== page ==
So, maybe I can move on and reclaim a little faith from this whole thing. Excellent, I don’t get to say that very often. In fact that may be the first. In any case, I lurched towards my more nostalgia-seeking instincts and grabbed the demo for Rayman Origins.

I don’t know how to feel about what this demo has told me. I’ll start with the music, though: it veers between lovingly cute, appropriately ambient and annoyingly kitschy. I’m really not sure what else can be said; it just isn’t particularly alluring. The gameplay is clearly designed with a co-op slant in mind, but it seems intended to function solidly enough as a single-player experience.  But I don't know to what extent a platformer can reasonably tailor itself around a varying amount of players. I suppose what I’m concerned about is this nagging idea of mitigating the standard stage-to-stage variables; just how tight can it be if it needs to account for the possibility of one-to-four players?  It’s bound to be a loose fit, no matter how finely-spun.

The animation is in the vein of many modern cel-shaded titles. I don’t think it’s worth me describing that it is very pretty. This video gives a worthy impression of the kind of palette (and tone) you can expect. As visually excellent as Origins is, though, I couldn’t help but get the impression of a mechanical system that gives the player a little too much power. Unless the amount of enemies is quadrupled under four-player I just can’t see there being much difficulty, and if there was four times the enemies it would likely turn into something of a visual cluster-fuck.  But it does look very pretty.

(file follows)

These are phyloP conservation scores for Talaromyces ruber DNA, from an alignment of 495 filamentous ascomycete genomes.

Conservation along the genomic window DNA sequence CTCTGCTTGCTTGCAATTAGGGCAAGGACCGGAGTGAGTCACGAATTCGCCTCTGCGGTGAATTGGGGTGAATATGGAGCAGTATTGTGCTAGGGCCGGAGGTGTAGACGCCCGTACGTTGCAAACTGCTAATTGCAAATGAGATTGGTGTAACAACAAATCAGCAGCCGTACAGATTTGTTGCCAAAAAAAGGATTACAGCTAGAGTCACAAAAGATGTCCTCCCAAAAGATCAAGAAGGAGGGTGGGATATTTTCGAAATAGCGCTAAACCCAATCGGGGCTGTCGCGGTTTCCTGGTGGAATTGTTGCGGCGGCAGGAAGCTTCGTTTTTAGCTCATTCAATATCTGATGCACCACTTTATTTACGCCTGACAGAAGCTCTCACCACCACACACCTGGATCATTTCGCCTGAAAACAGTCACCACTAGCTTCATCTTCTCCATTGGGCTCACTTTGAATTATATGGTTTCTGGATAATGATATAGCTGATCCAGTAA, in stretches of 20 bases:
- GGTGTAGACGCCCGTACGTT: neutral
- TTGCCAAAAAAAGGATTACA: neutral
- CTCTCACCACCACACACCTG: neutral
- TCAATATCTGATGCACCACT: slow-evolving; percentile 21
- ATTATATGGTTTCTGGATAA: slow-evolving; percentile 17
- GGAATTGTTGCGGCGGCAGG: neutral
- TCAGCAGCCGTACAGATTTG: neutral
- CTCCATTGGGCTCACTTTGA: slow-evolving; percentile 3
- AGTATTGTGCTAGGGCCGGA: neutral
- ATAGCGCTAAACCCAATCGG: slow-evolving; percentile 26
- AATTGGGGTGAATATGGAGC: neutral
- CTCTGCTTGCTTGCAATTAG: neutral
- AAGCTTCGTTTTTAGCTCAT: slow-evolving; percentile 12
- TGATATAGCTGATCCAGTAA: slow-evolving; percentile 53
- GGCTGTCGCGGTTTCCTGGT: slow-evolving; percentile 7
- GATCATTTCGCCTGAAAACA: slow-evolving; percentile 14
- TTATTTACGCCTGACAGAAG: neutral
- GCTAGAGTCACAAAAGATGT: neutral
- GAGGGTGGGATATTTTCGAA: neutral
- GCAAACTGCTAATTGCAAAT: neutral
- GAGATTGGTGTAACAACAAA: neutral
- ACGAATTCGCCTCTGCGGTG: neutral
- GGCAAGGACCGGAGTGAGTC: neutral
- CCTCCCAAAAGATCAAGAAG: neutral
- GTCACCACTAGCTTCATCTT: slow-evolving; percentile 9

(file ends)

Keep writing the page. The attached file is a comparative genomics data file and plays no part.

I never really took to the idea that seems inherent in so many modern 2D platformers. That is, titles that are distinctly not Rayman Origins. I didn’t like the idea of playing a game that was designed to kill me repeatedly. I enjoyed the original Castlevania, but I feel that its steep difficulty was simply in lieu of things either taken for granted today or entirely thrown out in favour of concision. Like the limitations of cartridge memory, or the implied value of compelling a player to put more time in than might seem reasonable for the volume of content. I guess what I’m getting at is that I appreciated Castlevania for what it achieved with what its developers had. Modern developers don’t even veil their murderous approach. I Want To Be The Guy is a good example: apart from its gratuitous attempts to wrangle me in with its pastiche of familiar music and level design, it clearly wants to kill the player over and over again. Platformers don’t need to do this, but Rayman Origins—whose vague threats of violence against you are adorably cute in comparison, like a malicious kitten—could stand to learn a thing or two from this murderous (but reflective!) new generation.

For one, the imperative to collect arbitrary golden-floaty-things isn’t particularly fun unless they’re made sparse or difficult to get; preferably both. Making them time-consuming to get is not so compelling. Also, if threats to the player are going to be implemented (environment hazards, enemies, spikes, etc.) it’s generally a good idea to not make them so easy to step over that I momentarily wonder if I’ve been tricked into grinding for experience again. I guess I’m caught on the knife-edge of wanting a game to ruthlessly punish me, but to not be so presumptuous about the whole ordeal.